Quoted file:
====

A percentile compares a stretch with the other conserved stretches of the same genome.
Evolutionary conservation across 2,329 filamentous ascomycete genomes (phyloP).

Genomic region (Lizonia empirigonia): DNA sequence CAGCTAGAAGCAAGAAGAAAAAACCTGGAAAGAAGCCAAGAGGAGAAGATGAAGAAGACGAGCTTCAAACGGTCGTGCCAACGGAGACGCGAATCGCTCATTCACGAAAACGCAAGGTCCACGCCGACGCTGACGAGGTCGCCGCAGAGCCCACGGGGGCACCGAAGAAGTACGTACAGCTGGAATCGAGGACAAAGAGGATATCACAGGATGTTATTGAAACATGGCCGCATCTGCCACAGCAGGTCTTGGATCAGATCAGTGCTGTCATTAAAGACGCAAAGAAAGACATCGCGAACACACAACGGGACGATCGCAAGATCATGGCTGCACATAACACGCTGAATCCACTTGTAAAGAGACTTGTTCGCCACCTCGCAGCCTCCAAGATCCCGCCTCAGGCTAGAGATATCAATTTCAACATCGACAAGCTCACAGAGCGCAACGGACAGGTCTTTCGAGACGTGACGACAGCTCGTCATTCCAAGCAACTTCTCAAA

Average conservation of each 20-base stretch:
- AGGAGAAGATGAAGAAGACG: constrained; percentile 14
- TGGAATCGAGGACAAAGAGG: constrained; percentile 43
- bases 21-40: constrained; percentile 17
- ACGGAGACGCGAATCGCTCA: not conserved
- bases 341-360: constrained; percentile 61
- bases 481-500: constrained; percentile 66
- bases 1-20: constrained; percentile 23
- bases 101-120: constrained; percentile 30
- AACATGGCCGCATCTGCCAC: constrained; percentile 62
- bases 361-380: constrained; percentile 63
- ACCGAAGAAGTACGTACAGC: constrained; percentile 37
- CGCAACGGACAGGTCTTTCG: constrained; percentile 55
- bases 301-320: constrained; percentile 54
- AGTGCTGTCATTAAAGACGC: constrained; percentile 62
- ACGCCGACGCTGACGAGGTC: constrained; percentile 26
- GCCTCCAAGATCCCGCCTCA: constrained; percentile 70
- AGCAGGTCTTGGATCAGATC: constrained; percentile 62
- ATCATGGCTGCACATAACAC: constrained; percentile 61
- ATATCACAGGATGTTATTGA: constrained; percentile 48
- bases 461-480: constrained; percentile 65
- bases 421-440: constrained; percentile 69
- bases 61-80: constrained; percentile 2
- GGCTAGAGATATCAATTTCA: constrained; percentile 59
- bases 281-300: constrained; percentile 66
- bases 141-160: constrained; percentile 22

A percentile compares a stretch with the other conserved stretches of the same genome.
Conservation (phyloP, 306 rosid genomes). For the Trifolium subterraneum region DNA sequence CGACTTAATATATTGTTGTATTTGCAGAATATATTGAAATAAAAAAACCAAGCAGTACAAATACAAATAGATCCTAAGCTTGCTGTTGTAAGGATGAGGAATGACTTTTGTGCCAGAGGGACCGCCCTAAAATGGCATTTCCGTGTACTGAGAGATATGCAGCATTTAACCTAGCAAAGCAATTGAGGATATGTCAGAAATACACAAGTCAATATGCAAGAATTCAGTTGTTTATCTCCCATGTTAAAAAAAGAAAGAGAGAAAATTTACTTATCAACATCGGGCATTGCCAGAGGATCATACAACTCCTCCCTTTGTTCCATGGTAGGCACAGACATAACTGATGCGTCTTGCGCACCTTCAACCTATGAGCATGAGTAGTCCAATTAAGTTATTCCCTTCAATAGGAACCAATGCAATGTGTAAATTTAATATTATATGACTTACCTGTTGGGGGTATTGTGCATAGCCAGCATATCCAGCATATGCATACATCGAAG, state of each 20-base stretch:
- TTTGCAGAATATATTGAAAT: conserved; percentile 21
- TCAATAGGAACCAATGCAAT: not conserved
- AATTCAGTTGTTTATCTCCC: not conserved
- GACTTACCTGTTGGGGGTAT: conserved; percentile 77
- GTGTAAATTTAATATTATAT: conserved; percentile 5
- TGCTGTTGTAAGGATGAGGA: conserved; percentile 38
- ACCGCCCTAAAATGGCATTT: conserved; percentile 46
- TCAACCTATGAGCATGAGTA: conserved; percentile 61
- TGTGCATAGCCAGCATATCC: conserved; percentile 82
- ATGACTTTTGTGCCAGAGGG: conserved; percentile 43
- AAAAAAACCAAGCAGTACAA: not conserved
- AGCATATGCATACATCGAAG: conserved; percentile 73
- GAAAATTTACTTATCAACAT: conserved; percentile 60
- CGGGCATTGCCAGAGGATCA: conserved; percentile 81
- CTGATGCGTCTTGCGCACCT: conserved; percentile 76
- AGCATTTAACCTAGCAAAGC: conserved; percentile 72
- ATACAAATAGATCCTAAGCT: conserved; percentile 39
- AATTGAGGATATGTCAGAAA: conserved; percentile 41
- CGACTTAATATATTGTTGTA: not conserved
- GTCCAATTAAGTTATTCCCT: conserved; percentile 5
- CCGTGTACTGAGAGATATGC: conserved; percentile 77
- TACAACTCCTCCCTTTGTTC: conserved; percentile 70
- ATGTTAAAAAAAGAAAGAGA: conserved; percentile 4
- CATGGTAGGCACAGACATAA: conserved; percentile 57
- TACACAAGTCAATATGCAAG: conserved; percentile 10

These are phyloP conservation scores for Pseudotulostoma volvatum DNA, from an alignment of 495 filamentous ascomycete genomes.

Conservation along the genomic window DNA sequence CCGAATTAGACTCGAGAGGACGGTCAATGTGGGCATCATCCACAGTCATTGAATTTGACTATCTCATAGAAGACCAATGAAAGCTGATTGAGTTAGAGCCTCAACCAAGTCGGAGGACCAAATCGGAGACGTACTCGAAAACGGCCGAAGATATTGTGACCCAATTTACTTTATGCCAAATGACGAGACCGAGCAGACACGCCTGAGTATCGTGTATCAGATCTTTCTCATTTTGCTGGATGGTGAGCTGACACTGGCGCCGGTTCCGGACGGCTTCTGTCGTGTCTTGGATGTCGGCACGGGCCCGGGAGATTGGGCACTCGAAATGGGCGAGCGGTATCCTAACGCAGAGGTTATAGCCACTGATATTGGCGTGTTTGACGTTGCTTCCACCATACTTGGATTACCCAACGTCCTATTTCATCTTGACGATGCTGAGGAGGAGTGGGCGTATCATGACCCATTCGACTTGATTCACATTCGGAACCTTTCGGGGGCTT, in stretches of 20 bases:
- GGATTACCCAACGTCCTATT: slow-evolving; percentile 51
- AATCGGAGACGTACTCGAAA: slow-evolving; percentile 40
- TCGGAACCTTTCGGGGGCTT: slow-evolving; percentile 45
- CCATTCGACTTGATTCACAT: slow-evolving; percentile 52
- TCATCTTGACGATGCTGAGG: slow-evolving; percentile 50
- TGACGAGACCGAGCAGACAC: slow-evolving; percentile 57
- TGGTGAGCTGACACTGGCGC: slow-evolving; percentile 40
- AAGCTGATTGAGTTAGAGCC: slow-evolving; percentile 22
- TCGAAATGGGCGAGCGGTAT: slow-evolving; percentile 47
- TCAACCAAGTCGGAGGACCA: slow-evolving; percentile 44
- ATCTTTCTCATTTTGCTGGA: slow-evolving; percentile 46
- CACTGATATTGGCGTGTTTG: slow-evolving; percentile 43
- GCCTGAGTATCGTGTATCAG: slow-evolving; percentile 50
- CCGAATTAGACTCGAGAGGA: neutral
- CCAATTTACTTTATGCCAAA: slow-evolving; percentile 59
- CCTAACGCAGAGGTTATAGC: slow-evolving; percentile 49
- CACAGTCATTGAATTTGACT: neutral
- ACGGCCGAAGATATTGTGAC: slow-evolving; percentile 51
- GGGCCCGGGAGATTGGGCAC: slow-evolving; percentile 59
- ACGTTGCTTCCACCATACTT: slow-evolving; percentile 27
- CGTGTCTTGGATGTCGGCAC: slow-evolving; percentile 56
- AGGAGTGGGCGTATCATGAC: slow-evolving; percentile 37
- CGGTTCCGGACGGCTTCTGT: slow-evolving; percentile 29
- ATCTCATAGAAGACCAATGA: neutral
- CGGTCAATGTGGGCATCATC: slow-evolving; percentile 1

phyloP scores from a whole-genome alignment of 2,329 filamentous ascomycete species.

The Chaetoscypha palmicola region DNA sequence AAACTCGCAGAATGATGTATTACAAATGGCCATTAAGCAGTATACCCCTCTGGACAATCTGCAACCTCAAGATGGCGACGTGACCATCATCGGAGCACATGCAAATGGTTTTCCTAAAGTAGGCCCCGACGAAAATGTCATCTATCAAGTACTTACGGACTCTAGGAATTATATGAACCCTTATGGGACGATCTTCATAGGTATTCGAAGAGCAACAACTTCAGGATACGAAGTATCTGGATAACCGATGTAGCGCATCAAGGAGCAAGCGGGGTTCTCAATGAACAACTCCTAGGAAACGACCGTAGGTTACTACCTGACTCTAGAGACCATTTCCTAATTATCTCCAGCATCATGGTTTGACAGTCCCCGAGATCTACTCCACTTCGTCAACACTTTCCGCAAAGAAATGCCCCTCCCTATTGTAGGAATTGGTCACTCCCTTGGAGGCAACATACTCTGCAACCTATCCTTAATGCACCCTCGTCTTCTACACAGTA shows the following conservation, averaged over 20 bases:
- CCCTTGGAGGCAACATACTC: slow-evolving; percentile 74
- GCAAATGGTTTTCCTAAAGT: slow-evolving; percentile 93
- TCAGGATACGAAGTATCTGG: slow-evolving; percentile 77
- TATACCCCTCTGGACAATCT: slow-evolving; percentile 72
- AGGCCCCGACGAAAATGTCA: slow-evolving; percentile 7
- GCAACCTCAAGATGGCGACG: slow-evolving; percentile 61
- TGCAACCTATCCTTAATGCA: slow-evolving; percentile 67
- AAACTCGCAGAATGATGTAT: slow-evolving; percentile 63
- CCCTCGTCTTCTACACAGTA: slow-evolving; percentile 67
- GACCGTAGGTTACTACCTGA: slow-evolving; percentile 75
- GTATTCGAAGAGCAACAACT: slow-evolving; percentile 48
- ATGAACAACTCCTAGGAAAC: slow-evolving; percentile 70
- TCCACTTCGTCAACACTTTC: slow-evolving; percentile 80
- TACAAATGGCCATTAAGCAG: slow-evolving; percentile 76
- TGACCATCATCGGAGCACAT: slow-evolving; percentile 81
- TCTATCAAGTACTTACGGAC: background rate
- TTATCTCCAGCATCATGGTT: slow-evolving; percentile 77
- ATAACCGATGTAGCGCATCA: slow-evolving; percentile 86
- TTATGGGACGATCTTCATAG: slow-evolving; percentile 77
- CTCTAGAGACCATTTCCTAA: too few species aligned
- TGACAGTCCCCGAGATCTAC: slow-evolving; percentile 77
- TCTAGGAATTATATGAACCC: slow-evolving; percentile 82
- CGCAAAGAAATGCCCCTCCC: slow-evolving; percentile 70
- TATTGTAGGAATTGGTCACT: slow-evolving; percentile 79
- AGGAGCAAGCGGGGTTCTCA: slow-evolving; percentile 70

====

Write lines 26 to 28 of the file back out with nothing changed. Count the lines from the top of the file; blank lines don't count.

- bases 61-80: constrained; percentile 2
- GGCTAGAGATATCAATTTCA: constrained; percentile 59
- bases 281-300: constrained; percentile 66